Should you worry about your child’s anxiety

Caring for the physical well-being and safety of your child can be difficult, but there are usually clear signs if they are not well.  What can be more challenging is taking care of their psychological well-being.  But should you worry about your child’s anxiety or are their worries just a natural part of childhood?

Whatever your age, or life circumstance, stress and anxiety is experienced by us all.  And while its cause and its effects may look quite different, left unchecked it can be devastating.   Affecting how we eat, how we sleep and impacting our health on all levels.  And in ways that can cause serious long-term effects. 

Feelings of anxiety escalate when we don’t know what is happening or don’t feel in control

Now imagine how this feels for your child who will often experience a sense of not feeling in control of their lives.  And without the voice or opportunity to do much about it alone.

To manage life within this chaotic world, we all need to find our own sense of space.  Whether physically or mentally, we need time to ground ourselves, to stay in touch with what is occurring on the inside.  For some, this involves mindfulness techniques or focused breathing.  For others, listening to gentle music or taking the dog for a walk.

Finding inner calm can help us to feel better and more ready to face the things we are less in control of

The trouble comes however, if every time we have those moments of “down time”, we overlook the importance of allowing ourselves to disconnect.  Any attempt at inner reflection is going to be derailed if we find ourselves reaching for the screen in our pocket.  With instant updates, increased sensationalism and demands for instant productivity, it is no wonder that levels of anxiety are on the rise.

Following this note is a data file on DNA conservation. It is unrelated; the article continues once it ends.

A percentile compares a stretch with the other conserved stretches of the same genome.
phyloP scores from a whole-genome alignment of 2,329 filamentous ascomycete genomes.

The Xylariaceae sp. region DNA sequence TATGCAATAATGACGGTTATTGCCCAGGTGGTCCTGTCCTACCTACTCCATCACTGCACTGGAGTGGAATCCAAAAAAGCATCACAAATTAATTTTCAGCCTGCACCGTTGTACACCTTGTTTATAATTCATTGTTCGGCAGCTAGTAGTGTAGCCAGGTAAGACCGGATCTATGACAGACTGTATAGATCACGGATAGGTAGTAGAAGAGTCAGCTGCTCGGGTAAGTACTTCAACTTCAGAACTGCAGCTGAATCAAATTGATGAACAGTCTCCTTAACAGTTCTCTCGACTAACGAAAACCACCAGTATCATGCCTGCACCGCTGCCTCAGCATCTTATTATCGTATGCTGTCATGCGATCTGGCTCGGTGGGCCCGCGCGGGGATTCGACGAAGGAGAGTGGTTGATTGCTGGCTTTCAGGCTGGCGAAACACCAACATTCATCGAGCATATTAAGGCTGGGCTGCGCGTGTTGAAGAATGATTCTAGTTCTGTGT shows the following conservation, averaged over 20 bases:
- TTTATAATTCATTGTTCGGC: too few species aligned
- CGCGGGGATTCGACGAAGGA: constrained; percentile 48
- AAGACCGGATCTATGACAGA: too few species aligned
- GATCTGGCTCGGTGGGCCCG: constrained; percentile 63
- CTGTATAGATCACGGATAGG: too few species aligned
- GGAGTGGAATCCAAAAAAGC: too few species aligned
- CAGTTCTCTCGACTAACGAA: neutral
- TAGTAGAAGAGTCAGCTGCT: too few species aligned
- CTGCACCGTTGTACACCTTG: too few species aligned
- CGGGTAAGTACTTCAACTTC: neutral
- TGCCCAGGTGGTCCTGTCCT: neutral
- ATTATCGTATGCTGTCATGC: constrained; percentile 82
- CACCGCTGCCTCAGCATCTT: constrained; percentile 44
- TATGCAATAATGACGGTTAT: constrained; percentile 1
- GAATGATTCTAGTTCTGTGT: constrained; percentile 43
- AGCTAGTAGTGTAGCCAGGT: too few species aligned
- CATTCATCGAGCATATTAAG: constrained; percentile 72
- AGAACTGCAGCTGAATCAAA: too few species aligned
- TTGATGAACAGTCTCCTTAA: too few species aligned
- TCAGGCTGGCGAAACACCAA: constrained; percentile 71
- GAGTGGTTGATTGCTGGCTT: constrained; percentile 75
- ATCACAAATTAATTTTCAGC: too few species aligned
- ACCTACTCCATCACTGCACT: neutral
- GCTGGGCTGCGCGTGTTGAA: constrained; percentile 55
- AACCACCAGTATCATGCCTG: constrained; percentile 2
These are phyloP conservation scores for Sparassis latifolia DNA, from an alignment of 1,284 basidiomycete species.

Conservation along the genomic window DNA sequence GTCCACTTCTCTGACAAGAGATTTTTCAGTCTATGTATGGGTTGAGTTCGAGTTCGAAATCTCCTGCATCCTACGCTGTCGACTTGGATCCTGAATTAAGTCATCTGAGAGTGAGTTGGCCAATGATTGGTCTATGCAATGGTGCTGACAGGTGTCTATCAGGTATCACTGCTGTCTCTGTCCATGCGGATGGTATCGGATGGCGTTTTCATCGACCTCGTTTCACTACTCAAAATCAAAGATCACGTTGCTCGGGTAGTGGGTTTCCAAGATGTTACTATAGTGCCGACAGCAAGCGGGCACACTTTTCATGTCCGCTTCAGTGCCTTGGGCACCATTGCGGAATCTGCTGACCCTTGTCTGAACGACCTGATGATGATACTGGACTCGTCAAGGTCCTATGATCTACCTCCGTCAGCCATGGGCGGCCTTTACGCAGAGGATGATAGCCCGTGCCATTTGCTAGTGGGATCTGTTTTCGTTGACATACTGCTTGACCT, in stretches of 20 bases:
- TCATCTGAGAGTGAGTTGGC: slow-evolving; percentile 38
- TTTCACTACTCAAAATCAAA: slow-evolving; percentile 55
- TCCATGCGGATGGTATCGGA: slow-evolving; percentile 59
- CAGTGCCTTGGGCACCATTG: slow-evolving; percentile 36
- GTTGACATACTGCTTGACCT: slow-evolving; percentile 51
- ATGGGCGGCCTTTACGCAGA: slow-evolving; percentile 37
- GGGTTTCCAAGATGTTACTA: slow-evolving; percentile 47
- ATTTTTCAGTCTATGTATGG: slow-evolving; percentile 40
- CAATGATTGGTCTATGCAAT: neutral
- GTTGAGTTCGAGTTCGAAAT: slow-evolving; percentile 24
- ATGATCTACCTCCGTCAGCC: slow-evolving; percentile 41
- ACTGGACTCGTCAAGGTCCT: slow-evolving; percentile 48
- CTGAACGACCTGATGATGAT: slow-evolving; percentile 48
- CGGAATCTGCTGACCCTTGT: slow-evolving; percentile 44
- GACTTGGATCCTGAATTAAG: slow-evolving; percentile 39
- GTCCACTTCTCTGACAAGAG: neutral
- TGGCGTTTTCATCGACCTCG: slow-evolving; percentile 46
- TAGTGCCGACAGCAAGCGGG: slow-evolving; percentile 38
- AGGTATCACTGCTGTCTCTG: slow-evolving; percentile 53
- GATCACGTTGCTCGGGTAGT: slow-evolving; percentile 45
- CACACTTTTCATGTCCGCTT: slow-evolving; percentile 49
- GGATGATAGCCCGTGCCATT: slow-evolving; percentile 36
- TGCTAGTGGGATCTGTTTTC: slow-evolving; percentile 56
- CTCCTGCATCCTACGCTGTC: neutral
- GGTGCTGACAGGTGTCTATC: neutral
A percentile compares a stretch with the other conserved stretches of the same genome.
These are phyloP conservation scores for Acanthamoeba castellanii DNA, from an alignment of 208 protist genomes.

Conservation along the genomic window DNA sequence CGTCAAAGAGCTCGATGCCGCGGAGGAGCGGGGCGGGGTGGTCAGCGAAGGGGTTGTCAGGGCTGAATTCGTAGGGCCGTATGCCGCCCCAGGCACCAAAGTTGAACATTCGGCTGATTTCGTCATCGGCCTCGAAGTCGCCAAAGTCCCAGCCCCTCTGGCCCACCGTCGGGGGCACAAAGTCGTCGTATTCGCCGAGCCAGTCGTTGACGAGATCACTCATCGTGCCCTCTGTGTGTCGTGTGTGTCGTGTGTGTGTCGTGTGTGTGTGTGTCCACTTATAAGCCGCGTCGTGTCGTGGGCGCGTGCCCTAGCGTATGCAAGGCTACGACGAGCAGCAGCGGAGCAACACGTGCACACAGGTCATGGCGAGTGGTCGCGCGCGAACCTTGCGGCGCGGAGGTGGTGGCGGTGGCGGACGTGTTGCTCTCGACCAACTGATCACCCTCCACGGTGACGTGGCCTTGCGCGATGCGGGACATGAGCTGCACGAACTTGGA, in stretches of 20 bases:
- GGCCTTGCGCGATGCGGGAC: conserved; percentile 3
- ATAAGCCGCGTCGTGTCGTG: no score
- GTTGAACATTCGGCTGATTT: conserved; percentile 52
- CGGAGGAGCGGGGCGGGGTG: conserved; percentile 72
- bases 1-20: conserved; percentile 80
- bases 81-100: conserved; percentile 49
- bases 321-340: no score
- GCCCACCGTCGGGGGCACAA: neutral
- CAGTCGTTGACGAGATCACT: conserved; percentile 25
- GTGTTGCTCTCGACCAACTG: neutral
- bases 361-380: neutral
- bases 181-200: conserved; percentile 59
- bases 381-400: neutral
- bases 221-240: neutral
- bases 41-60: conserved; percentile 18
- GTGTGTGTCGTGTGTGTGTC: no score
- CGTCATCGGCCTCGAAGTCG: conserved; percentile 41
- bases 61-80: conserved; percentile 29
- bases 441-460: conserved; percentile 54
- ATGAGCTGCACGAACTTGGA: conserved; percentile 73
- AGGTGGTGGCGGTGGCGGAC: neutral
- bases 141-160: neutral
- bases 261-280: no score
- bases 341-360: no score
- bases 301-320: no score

Our children are picking up on all these anxieties, and they are having a tough time. 

With increasing levels of anxiety and stress related illness, three-year olds are being prescribed sleeping medication, under-fives are receiving antidepressants and diagnosis for ADHD, diabetes, obsessive compulsive disorder, and severe anxiety are on the rise.  With links to childhood obesity, depression, emotional instability, and mental illnesses, it is having a huge impact in the classroom, where children need to be happy and calm to do well. 

Young children’s tremendous optimism naturally drops during childhood as they become more self-aware and self-critical.  But unmanaged, our teenagers can become deeply disillusioned, with the world and their place in it.  With depression, mental illness, alcohol and drug abuse, an increasing problem.

How is your child managing feelings of anxiety before they become unmanageable?

How are you supporting your child to find their own sense of self?  Where can they go to be free of noise and excessive movement?  Do you guarantee times free of screens, such as mealtimes, or before bed?  Children are growing and developing at such a rapid rate.  They need moments of calm if they are to manage these changes.  Otherwise, your child’s anxieties may become too much for them to handle.

This session is taken from our course: The Happy Child

Dr Kathryn Peckham is an Early Childhood Consultant, author and researcher and the founder of Nurturing Childhoods.  Providing all the knowledge, understanding and support you need to nurture your growing child.   www.nurturingchildhoods.co.uk

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